The Mystery of the Lost Jubilee: Part VII – Judah Ben Samuel’s “Internet Prophecy”

In part six of our series, we showed that the years 1917 and 1967 and the amazing events in them can justify both a 50 year cycle between Jubilees and a 49 year cycle. We called this a divine dilemma, knowing that the events of 2016 and 2017 have the potential to reveal which is correct. The initial comments have been excellent and are split between preference for a 49 year interval and 50 year interval between Jubilees. That article concluded our introduction to the Jubilee.

Today we begin a two part discussion about a Jubilee prophecy that has been making the rounds on the Internet for the last eight years that has been attributed to Judah Ben Samuel, known in Jewish circles as Yehudah Hachassid.

In this column we will bring you up to date on that Internet prophecy, and next time we will tell you about our fascinating visit to the headquarters of Israel Today Magazine that published the first article on that topic in 2008, and we will reveal brand new information about this topic.BIN-OpEd-Experts-300x250(1)

First of all, who is Judah Ben Samuel?

Judah Ben Samuel (Rabbi Yehudah Hachassid) was born in Speyer, Germany and died in Regensburg, Germany in 1217. His date of birth is omitted in the Jewish Encyclopedia but was probably 1140 or 1150. He certainly lived during the time of the Crusades and was aware of the state of Jerusalem. He was considered one of the fathers of a certain kind of Jewish mysticism (Chassidei Ashkenaz) that emphasized moral ethics and prayer. Around 1195 he settled in Regensburg and it was here that he wrote an important work: Sefer Hasidim (Book of the Pious). This seminal work deals with many matters, including pride, prayer, reward and punishment, penitence, Sabbath, fasting, and more.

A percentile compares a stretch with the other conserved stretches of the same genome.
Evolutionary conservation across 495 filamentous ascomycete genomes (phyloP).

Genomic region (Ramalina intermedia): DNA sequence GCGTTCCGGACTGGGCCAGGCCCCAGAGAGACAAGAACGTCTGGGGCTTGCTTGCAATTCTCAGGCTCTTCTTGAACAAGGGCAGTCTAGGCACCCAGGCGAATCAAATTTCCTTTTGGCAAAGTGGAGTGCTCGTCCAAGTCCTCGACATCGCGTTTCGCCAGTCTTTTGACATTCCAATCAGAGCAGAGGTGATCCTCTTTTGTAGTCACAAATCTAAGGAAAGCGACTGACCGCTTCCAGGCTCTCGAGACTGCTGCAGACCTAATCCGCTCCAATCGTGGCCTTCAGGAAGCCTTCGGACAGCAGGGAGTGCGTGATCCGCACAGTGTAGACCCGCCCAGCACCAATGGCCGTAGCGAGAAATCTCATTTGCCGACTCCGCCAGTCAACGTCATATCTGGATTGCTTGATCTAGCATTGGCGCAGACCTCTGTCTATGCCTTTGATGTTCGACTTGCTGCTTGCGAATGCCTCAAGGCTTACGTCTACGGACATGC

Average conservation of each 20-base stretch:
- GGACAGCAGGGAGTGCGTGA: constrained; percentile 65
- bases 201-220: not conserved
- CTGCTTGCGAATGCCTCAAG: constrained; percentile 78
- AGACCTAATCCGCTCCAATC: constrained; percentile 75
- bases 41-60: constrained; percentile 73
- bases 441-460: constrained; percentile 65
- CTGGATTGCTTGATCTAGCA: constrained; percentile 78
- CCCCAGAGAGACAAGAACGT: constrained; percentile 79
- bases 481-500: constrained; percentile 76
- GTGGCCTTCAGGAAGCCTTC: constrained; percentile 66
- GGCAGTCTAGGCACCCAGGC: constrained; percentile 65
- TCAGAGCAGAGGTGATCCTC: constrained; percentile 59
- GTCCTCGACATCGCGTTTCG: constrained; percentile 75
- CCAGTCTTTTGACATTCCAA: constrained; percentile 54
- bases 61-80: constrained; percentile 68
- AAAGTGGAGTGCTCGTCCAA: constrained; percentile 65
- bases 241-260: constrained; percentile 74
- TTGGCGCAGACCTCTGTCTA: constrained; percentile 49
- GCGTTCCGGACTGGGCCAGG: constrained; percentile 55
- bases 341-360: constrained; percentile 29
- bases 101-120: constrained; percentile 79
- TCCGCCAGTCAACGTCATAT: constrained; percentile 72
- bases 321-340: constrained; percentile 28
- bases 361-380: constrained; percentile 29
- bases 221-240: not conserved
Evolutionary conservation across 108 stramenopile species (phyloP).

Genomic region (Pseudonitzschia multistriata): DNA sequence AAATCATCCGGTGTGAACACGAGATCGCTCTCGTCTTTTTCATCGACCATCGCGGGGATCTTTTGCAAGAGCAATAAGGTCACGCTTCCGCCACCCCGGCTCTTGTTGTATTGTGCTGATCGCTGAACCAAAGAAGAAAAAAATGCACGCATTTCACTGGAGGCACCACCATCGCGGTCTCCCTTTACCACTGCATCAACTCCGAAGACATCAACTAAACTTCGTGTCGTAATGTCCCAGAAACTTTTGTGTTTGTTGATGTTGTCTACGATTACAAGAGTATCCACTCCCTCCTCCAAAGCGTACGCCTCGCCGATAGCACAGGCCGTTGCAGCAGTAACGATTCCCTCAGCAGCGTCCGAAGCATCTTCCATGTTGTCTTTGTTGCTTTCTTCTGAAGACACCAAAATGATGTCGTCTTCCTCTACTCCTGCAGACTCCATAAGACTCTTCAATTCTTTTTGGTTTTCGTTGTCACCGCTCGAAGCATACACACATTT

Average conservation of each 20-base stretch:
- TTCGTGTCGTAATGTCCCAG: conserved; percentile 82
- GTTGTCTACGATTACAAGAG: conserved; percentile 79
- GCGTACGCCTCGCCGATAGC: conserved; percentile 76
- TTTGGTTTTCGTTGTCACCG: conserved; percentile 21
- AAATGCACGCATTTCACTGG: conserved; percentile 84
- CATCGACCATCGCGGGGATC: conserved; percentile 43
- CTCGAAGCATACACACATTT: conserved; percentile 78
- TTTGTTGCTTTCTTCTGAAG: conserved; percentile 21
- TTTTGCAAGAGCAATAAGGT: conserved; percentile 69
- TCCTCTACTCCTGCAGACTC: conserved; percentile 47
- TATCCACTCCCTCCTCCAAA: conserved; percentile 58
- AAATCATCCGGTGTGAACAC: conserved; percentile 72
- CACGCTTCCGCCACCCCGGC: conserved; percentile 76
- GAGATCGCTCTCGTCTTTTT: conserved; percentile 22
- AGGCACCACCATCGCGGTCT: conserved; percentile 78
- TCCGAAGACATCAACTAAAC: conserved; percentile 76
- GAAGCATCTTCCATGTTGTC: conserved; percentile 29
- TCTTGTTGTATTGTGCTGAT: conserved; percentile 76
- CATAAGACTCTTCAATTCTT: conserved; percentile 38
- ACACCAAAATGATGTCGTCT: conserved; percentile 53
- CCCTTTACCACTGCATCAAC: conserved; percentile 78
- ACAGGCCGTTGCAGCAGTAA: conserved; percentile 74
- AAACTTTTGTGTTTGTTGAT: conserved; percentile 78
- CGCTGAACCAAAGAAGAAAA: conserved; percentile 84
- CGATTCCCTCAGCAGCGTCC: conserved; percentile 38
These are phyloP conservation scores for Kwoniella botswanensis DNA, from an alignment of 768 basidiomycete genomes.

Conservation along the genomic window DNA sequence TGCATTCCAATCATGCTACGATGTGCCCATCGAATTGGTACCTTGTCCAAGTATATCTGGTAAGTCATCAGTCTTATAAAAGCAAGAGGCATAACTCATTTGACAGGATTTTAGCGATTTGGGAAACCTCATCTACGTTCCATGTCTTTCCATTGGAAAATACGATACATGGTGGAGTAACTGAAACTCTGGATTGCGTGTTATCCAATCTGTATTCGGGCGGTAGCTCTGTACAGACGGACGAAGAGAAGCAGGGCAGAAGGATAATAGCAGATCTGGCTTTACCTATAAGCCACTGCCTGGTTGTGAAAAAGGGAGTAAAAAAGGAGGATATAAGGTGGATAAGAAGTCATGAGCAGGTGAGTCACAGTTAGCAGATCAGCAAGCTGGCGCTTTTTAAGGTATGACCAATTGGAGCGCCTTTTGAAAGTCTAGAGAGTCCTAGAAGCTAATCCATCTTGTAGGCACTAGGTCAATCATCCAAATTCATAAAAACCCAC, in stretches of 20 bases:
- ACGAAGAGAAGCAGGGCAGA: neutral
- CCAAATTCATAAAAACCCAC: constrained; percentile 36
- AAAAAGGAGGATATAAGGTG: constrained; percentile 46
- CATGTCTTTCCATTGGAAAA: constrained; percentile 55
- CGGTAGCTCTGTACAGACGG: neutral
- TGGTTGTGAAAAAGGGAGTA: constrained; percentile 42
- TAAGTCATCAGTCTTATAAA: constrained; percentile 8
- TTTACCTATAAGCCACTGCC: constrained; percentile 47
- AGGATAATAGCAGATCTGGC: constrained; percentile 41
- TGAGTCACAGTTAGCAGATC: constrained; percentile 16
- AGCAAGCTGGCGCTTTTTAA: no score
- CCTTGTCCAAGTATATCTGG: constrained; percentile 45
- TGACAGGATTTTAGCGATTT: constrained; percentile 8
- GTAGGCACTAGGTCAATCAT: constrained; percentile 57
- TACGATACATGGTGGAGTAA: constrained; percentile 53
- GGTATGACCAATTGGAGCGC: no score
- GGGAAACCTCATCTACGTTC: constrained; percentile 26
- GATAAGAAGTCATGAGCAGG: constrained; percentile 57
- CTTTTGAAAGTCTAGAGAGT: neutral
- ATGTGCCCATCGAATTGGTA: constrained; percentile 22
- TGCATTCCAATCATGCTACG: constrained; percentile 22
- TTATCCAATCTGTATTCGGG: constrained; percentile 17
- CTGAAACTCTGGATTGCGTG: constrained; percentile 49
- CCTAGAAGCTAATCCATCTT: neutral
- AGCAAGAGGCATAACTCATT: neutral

It is said that Rabbi Ben Samuel had written or at least contributed to a Sefer Gematriyot (Book on Numerology) and a Sefer Hakavod (Book of Glory), but unfortunately our checks could not locate either of these works. They may have been lost. Should anyone reading this have access to either of them, you have something that belongs in a Jewish history museum.

Judah Ben Samuel’s writings are difficult to follow, as they are mostly a collection of loosely connected thoughts rather than organized systematically with overall thematic statements. A Jewish Encyclopedia article on him written in 1899 concludes like this:

[Historical scholar Leopold] Zunz says of him: “To vindicate whatever is noble in human endeavors, and the highest aspirations of the Israelite, and to discover the inmost truths alluded to in the Sacred Books, seemed to be the ultimate purpose of a mind in which poetic, moral, and divine qualities were fused.”